Resolving property division for unmarried couples

On behalf of Stange Law Firm, PC posted in Unmarried Couples on Wednesday, January 15, 2014.

In the past, many couples sought to legalize their union through marriage. But times have changed and more and more couples now live together without getting married. While peaceful and lifelong cohabitation of unmarried couples is always possible, National Center for Health Statistics data reveals that more than one-fourth of couples living together who have not wed will break up within their first three years of cohabitation. Going separate ways can produce several problems for these ex-couples.

One of the issues unmarried couples face during breakups is the separation of their shared property and finances. Unlike married couples, family law in Missouri does not cover the affairs of unwed couples, meaning all assets in long-term domestic relationships in the state remain the property of the individual. The problems arise when the assets being disputed revolve around savings and investment issues, as well as shared debts and taxes.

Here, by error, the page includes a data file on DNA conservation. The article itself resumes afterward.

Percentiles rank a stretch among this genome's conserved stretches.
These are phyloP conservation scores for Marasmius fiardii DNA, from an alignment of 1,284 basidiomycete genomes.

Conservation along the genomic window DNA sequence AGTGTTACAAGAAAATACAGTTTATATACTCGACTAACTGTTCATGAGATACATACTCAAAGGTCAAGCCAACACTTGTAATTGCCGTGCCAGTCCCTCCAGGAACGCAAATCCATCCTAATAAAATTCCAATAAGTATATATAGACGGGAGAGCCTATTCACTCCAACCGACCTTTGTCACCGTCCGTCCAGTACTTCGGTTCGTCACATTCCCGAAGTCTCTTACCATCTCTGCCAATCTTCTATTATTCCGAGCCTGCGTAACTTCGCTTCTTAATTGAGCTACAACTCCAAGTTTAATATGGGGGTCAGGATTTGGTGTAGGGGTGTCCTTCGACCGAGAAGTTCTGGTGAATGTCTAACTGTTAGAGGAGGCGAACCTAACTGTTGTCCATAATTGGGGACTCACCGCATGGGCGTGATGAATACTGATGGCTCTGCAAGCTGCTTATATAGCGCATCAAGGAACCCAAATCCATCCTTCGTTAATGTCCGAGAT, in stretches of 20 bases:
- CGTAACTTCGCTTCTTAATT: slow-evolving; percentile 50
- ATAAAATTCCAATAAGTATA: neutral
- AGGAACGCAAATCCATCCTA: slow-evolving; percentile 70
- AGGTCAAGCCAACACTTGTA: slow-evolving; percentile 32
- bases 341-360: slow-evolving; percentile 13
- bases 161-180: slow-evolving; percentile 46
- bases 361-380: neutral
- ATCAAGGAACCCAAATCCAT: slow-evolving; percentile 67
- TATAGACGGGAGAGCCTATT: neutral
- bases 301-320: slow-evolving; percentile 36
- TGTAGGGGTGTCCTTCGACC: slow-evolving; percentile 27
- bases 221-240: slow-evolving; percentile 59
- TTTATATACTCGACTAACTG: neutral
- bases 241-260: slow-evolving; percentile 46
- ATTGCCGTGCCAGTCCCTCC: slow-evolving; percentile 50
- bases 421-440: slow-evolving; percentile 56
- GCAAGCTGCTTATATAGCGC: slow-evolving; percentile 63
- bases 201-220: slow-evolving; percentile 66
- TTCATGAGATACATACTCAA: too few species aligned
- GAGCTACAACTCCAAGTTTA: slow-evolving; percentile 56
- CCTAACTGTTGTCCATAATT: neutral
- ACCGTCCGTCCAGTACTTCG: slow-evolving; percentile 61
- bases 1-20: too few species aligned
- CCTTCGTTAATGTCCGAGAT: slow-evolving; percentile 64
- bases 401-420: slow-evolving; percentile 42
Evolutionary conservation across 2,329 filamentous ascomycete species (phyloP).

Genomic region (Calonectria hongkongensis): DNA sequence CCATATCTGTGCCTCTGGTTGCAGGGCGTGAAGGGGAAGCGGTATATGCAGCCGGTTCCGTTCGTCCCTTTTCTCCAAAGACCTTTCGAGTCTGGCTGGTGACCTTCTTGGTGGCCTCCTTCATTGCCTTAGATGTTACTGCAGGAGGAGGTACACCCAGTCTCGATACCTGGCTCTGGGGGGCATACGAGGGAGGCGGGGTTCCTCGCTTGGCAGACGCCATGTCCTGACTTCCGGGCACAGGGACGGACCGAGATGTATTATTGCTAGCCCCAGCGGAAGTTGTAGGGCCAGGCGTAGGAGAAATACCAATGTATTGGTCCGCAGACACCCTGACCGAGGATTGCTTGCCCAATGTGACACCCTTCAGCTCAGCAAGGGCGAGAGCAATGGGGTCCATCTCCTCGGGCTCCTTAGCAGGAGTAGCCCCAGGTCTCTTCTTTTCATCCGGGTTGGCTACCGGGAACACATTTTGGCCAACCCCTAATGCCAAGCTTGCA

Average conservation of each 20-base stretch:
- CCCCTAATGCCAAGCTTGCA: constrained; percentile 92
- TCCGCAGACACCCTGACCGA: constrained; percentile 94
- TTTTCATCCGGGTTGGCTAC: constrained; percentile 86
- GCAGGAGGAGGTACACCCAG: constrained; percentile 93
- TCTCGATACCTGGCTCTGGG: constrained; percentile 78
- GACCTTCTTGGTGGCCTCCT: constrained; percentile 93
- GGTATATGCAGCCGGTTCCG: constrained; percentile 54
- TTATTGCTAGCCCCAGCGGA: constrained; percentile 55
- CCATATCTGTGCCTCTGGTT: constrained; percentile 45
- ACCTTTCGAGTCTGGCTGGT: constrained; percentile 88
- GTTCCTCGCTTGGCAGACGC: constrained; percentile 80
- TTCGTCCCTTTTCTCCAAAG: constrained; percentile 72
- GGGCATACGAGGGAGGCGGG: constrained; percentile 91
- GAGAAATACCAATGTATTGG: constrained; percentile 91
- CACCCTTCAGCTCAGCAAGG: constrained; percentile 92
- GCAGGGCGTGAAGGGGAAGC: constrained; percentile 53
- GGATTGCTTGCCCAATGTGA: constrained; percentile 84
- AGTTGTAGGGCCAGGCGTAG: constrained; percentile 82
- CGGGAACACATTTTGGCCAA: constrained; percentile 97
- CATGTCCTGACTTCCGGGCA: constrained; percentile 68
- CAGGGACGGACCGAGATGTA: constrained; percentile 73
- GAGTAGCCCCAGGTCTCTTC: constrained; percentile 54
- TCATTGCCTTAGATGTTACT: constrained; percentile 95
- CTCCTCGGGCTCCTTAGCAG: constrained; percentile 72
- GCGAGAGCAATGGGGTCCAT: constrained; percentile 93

If you have a joint account with an ex-partner, it is best to divide your balance fairly and close the account to avoid financial disputes. As for joint credit cards, talk to your ex-partner about who is responsible for the individual charges, and then pay them off. You can also decide to simply divide all the charges into two so that both of you have a fair share of debt in your own accounts. If there are things that you cannot agree to divide, such as a car or a house, you can sell those properties and instead divide the earnings to avoid more arguments.

For unmarried couples in Missouri going their separate ways, property division can be a taxing problem. During times like these, it is important that you protect your assets and arrive at a fair agreement with your ex-partner so as to avoid property disputes that could further subject you to financial and emotional difficulties.

Source: Business Insider, “4 Ways Cohabiting Couples Can Protect Their Finances When They Break Up,” Megan Durisin, Jan. 9, 2014

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